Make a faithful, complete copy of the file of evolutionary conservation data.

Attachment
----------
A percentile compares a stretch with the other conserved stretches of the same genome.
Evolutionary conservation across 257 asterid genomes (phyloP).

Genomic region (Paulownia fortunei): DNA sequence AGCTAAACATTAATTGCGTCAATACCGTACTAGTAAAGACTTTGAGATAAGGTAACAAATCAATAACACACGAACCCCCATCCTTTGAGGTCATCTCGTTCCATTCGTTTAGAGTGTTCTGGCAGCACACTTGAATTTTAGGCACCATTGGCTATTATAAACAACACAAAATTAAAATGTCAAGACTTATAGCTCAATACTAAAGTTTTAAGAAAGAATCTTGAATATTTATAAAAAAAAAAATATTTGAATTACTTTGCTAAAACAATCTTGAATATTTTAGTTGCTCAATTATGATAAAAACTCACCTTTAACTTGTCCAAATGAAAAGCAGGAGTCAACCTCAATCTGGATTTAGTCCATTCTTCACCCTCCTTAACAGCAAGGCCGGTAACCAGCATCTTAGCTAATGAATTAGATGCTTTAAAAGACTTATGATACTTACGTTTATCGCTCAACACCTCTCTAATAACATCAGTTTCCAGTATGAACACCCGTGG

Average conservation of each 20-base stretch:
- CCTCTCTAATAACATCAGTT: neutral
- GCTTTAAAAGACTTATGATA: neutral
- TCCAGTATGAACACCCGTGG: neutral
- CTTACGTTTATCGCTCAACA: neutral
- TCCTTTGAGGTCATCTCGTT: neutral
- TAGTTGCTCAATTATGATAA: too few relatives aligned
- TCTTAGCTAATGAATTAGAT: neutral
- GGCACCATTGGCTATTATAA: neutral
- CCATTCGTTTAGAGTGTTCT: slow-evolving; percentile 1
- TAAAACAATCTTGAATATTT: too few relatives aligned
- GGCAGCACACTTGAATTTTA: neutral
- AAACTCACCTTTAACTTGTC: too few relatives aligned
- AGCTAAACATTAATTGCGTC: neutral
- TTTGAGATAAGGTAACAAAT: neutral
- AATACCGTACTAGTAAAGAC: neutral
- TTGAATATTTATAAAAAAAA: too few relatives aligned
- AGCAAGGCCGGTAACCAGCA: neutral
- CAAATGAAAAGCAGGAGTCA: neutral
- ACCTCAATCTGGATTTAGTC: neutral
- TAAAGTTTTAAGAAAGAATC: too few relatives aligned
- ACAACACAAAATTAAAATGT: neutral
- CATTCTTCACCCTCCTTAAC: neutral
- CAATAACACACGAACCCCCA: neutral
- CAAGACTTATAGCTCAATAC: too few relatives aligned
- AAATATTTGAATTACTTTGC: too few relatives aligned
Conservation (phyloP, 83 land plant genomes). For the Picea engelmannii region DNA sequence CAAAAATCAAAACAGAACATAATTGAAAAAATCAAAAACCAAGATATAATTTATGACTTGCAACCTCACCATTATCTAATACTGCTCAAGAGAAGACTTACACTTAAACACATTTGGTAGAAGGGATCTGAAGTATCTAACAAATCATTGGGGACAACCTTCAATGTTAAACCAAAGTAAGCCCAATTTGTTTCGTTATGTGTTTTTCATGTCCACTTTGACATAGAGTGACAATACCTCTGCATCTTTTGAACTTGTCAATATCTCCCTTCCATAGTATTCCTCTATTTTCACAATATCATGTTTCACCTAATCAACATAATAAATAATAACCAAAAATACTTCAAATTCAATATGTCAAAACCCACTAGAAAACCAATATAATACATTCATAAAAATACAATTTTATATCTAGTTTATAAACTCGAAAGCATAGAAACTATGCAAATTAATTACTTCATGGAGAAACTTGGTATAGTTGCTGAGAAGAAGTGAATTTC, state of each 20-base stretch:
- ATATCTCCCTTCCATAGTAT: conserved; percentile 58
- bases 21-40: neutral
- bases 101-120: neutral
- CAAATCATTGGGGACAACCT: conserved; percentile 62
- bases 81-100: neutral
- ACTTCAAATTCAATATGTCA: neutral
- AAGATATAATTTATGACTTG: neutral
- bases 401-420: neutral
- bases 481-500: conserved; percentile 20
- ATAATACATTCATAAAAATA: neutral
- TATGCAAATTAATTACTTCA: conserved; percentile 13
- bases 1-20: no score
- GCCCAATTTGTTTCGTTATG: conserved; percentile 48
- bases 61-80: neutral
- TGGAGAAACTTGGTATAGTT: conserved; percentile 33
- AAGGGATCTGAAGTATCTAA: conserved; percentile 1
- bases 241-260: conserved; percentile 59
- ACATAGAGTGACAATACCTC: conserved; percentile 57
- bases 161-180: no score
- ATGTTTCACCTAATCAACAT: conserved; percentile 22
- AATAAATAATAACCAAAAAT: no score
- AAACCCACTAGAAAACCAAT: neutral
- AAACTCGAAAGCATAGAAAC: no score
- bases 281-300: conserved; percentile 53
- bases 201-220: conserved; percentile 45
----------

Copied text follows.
A percentile compares a stretch with the other conserved stretches of the same genome.
Evolutionary conservation across 257 asterid genomes (phyloP).

Genomic region (Paulownia fortunei): DNA sequence AGCTAAACATTAATTGCGTCAATACCGTACTAGTAAAGACTTTGAGATAAGGTAACAAATCAATAACACACGAACCCCCATCCTTTGAGGTCATCTCGTTCCATTCGTTTAGAGTGTTCTGGCAGCACACTTGAATTTTAGGCACCATTGGCTATTATAAACAACACAAAATTAAAATGTCAAGACTTATAGCTCAATACTAAAGTTTTAAGAAAGAATCTTGAATATTTATAAAAAAAAAAATATTTGAATTACTTTGCTAAAACAATCTTGAATATTTTAGTTGCTCAATTATGATAAAAACTCACCTTTAACTTGTCCAAATGAAAAGCAGGAGTCAACCTCAATCTGGATTTAGTCCATTCTTCACCCTCCTTAACAGCAAGGCCGGTAACCAGCATCTTAGCTAATGAATTAGATGCTTTAAAAGACTTATGATACTTACGTTTATCGCTCAACACCTCTCTAATAACATCAGTTTCCAGTATGAACACCCGTGG

Average conservation of each 20-base stretch:
- CCTCTCTAATAACATCAGTT: neutral
- GCTTTAAAAGACTTATGATA: neutral
- TCCAGTATGAACACCCGTGG: neutral
- CTTACGTTTATCGCTCAACA: neutral
- TCCTTTGAGGTCATCTCGTT: neutral
- TAGTTGCTCAATTATGATAA: too few relatives aligned
- TCTTAGCTAATGAATTAGAT: neutral
- GGCACCATTGGCTATTATAA: neutral
- CCATTCGTTTAGAGTGTTCT: slow-evolving; percentile 1
- TAAAACAATCTTGAATATTT: too few relatives aligned
- GGCAGCACACTTGAATTTTA: neutral
- AAACTCACCTTTAACTTGTC: too few relatives aligned
- AGCTAAACATTAATTGCGTC: neutral
- TTTGAGATAAGGTAACAAAT: neutral
- AATACCGTACTAGTAAAGAC: neutral
- TTGAATATTTATAAAAAAAA: too few relatives aligned
- AGCAAGGCCGGTAACCAGCA: neutral
- CAAATGAAAAGCAGGAGTCA: neutral
- ACCTCAATCTGGATTTAGTC: neutral
- TAAAGTTTTAAGAAAGAATC: too few relatives aligned
- ACAACACAAAATTAAAATGT: neutral
- CATTCTTCACCCTCCTTAAC: neutral
- CAATAACACACGAACCCCCA: neutral
- CAAGACTTATAGCTCAATAC: too few relatives aligned
- AAATATTTGAATTACTTTGC: too few relatives aligned
Conservation (phyloP, 83 land plant genomes). For the Picea engelmannii region DNA sequence CAAAAATCAAAACAGAACATAATTGAAAAAATCAAAAACCAAGATATAATTTATGACTTGCAACCTCACCATTATCTAATACTGCTCAAGAGAAGACTTACACTTAAACACATTTGGTAGAAGGGATCTGAAGTATCTAACAAATCATTGGGGACAACCTTCAATGTTAAACCAAAGTAAGCCCAATTTGTTTCGTTATGTGTTTTTCATGTCCACTTTGACATAGAGTGACAATACCTCTGCATCTTTTGAACTTGTCAATATCTCCCTTCCATAGTATTCCTCTATTTTCACAATATCATGTTTCACCTAATCAACATAATAAATAATAACCAAAAATACTTCAAATTCAATATGTCAAAACCCACTAGAAAACCAATATAATACATTCATAAAAATACAATTTTATATCTAGTTTATAAACTCGAAAGCATAGAAACTATGCAAATTAATTACTTCATGGAGAAACTTGGTATAGTTGCTGAGAAGAAGTGAATTTC, state of each 20-base stretch:
- ATATCTCCCTTCCATAGTAT: conserved; percentile 58
- bases 21-40: neutral
- bases 101-120: neutral
- CAAATCATTGGGGACAACCT: conserved; percentile 62
- bases 81-100: neutral
- ACTTCAAATTCAATATGTCA: neutral
- AAGATATAATTTATGACTTG: neutral
- bases 401-420: neutral
- bases 481-500: conserved; percentile 20
- ATAATACATTCATAAAAATA: neutral
- TATGCAAATTAATTACTTCA: conserved; percentile 13
- bases 1-20: no score
- GCCCAATTTGTTTCGTTATG: conserved; percentile 48
- bases 61-80: neutral
- TGGAGAAACTTGGTATAGTT: conserved; percentile 33
- AAGGGATCTGAAGTATCTAA: conserved; percentile 1
- bases 241-260: conserved; percentile 59
- ACATAGAGTGACAATACCTC: conserved; percentile 57
- bases 161-180: no score
- ATGTTTCACCTAATCAACAT: conserved; percentile 22
- AATAAATAATAACCAAAAAT: no score
- AAACCCACTAGAAAACCAAT: neutral
- AAACTCGAAAGCATAGAAAC: no score
- bases 281-300: conserved; percentile 53
- bases 201-220: conserved; percentile 45